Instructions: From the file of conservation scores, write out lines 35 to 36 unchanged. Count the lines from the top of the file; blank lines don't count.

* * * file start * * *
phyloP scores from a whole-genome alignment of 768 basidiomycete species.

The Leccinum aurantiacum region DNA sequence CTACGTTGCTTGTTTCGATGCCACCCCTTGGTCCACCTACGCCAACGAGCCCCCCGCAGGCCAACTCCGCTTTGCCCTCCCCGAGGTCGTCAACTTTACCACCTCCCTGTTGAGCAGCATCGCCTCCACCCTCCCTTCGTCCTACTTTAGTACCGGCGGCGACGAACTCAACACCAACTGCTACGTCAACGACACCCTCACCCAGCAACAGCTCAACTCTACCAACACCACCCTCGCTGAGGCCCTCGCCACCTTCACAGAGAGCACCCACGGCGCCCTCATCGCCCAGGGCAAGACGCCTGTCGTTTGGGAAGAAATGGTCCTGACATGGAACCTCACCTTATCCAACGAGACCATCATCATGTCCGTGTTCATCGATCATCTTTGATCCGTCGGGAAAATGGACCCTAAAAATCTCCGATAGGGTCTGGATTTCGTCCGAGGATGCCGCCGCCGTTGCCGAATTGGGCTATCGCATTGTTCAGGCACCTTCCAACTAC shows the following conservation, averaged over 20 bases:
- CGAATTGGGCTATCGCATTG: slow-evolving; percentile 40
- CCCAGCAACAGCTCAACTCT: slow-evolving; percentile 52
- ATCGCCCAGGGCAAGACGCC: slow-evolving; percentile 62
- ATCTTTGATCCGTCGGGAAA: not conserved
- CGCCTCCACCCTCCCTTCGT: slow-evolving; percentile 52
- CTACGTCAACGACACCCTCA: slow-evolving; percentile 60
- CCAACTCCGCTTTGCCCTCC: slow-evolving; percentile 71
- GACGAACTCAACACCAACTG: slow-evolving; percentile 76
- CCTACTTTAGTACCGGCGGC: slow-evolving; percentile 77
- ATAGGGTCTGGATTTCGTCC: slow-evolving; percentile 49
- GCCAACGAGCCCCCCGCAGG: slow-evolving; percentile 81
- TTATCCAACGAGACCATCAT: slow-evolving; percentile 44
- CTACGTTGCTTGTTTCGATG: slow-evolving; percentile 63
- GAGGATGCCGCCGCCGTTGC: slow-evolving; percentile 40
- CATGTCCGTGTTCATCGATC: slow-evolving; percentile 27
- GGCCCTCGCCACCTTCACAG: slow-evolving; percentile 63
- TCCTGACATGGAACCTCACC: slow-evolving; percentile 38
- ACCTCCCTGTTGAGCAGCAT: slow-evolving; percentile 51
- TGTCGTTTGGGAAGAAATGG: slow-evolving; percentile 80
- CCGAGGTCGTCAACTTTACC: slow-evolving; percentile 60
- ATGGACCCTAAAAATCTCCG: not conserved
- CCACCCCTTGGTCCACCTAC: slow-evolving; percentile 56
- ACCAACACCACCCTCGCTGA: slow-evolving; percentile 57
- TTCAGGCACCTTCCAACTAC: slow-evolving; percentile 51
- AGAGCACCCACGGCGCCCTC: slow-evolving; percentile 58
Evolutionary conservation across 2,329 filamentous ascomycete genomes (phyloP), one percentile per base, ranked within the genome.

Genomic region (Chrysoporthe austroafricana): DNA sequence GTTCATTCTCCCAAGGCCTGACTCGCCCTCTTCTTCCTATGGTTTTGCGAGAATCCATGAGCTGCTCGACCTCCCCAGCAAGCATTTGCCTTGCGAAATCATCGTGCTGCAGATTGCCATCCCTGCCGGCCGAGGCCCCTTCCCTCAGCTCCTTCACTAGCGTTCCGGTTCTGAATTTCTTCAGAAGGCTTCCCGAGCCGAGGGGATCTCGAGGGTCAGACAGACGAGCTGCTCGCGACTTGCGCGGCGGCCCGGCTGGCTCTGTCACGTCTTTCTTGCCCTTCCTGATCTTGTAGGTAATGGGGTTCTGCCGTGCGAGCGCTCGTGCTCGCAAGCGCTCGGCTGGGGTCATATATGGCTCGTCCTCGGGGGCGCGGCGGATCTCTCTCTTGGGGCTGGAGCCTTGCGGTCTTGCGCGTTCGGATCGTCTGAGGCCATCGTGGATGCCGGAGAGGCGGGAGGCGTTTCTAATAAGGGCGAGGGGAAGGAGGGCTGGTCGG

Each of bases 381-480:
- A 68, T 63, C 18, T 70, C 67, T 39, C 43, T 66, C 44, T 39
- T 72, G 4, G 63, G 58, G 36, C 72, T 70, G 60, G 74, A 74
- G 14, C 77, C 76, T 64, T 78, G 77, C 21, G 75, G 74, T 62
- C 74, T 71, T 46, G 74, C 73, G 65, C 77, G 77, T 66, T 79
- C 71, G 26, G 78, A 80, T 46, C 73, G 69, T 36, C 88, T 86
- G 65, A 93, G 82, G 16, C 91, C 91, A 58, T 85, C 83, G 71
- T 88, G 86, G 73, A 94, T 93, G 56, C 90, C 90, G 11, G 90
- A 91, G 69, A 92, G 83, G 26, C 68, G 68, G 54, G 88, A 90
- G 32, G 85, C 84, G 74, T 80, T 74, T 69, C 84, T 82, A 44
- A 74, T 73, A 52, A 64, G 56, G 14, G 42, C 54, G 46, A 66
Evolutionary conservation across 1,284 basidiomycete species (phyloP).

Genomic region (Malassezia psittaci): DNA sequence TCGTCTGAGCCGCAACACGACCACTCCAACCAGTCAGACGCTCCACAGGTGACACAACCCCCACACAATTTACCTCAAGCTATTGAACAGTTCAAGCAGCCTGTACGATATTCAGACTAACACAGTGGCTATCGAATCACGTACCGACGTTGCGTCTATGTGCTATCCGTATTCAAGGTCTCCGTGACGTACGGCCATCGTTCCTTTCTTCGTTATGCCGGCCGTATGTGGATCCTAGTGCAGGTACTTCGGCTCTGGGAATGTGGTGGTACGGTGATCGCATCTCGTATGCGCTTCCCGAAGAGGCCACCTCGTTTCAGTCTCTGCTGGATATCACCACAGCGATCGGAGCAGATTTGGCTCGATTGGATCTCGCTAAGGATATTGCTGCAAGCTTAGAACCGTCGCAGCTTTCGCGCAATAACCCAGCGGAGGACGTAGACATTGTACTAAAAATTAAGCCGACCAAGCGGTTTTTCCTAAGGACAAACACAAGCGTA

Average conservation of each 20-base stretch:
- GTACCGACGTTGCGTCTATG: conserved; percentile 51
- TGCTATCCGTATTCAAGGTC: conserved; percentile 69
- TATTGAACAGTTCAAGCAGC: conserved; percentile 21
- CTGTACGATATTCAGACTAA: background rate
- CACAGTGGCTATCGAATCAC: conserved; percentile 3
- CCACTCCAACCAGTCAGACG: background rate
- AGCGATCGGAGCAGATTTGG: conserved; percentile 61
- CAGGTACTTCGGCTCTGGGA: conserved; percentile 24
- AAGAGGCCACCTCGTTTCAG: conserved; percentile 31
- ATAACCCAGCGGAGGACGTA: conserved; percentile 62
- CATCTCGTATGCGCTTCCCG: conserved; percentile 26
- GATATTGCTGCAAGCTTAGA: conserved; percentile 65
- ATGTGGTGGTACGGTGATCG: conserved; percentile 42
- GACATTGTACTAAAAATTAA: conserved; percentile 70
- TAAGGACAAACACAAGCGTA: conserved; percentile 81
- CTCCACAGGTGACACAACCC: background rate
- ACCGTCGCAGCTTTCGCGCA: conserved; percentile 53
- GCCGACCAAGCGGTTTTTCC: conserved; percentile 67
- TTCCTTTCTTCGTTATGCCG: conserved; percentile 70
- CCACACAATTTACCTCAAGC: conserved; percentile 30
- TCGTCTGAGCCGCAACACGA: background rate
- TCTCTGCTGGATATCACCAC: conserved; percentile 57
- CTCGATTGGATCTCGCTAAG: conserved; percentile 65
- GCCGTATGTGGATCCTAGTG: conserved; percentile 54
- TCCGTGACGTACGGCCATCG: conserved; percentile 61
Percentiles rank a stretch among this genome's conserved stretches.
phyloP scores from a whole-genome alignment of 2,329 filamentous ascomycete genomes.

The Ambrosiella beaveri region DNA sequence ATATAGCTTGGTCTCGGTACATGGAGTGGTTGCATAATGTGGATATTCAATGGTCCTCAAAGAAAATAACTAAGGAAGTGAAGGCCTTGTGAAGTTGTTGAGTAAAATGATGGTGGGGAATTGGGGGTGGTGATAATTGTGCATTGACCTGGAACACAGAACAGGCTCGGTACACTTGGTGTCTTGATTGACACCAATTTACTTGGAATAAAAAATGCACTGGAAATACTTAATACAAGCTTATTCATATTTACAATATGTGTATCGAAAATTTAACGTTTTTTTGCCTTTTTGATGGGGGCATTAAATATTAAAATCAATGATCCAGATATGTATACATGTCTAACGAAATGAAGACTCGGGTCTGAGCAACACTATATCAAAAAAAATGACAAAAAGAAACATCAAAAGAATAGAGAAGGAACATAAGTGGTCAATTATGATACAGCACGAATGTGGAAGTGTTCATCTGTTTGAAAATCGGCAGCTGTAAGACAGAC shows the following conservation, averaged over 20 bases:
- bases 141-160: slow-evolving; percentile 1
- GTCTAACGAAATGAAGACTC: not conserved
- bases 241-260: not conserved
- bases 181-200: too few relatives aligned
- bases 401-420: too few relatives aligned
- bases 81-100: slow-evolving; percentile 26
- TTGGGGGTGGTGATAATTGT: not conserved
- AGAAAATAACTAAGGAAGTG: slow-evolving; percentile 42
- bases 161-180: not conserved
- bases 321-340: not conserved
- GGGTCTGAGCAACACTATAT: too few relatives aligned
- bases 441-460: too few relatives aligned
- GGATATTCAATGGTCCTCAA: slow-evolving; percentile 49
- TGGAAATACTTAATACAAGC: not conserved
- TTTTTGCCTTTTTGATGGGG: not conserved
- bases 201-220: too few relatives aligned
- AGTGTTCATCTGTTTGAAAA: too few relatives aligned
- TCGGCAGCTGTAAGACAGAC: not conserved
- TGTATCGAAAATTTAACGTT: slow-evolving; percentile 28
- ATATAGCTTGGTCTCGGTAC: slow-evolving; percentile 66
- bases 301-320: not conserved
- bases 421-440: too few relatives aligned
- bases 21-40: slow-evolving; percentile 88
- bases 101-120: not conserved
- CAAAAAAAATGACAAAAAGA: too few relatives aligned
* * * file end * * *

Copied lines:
- C 71, G 26, G 78, A 80, T 46, C 73, G 69, T 36, C 88, T 86
- G 65, A 93, G 82, G 16, C 91, C 91, A 58, T 85, C 83, G 71